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Inventor of Twister dies at 82

Charles Foley originally called the game ‘Pretzel’.

Image: Key Foster via Flickr

THE MAN WHO invented Twister – and gave thousands of awkward teenagers their first contact with the opposite sex – has died aged 82.

Charles “Chuck” Foley, a father of nine, passed away on July 1 at a care facility in Minneapolis. His son, Mark Foley, said yesterday that his father had been suffering from Alzheimer’s disease.

Foley and a collaborator, Neil Rabens, were hired in the mid-1960s by a St Paul manufacturing firm that wanted to expand into games and toys.

“Dad wanted to make a game that could light up a party,” Mark Foley said. “They originally called it ‘Pretzel.’ But they sold it to Milton Bradley, which came up with the ‘Twister’ name.”

The game became a sensation after Johnny Carson and Eva Gabor played it on “The Tonight Show” in 1966.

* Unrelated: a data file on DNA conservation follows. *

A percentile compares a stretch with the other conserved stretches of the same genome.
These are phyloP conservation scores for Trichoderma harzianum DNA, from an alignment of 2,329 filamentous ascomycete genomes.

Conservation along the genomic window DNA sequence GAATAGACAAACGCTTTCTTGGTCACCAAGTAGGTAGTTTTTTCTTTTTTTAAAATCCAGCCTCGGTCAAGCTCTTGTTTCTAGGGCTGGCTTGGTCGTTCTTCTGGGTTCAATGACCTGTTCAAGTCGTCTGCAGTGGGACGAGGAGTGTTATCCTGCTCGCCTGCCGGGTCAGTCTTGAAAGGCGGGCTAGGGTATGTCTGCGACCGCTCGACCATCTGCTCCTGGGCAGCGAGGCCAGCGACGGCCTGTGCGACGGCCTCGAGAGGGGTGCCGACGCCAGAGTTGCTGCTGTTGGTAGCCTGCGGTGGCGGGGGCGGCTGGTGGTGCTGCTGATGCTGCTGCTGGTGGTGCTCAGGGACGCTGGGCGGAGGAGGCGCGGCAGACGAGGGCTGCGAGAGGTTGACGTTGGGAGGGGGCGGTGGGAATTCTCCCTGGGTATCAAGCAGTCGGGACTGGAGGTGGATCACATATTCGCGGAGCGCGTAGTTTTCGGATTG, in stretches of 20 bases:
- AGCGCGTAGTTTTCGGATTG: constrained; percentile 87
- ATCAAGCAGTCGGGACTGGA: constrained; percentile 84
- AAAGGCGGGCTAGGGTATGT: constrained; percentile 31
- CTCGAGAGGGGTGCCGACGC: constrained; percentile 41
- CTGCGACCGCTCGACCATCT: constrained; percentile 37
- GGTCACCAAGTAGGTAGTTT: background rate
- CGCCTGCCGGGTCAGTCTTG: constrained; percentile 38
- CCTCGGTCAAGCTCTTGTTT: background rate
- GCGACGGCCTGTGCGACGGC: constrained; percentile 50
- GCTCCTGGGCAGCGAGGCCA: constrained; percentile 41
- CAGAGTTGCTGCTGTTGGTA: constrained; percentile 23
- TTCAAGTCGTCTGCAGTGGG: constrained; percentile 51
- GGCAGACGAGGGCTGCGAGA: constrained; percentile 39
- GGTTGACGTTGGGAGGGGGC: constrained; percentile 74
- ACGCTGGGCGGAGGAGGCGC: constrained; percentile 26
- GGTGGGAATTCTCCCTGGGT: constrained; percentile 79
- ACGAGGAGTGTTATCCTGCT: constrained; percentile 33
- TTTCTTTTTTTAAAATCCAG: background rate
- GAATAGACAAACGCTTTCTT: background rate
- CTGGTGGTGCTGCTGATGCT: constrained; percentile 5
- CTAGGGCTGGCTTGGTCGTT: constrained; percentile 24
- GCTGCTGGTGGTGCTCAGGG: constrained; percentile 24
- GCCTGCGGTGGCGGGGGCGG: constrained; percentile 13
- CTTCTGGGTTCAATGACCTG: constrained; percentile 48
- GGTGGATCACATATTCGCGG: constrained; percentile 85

To be sure, the game got plenty of innocent play, too, becoming popular in grade schools and at children’s parties. But its popularity among teens and young adults was owed to an undeniable sex appeal.

Players would become tangled up, and various body parts — male and female — would inevitably come into close and embarrassing proximity. Players would often lose their balance and fall on top of each other in a heap.

Even Piers Morgan played Twister, and lost. (Dominic Lipinski/PA Archive)

Hasbro Inc, which now manufacturers the game, said it continues to be a top seller:

What makes the Twister game timeless is the fact that it’s always been about showing off your free spirit and just having some laugh-out-loud, out-of-your-seat fun.

Mark Foley said his father made little money from Twister but that never seemed to bother him much. The game was not his first invention, and far from his last.

“He never stopped having fun,” Mark Foley said. “He tried to think like young people thought. He never wanted to grow up, and he always maintained his enthusiasm for seeing things through the eyes of a child.”

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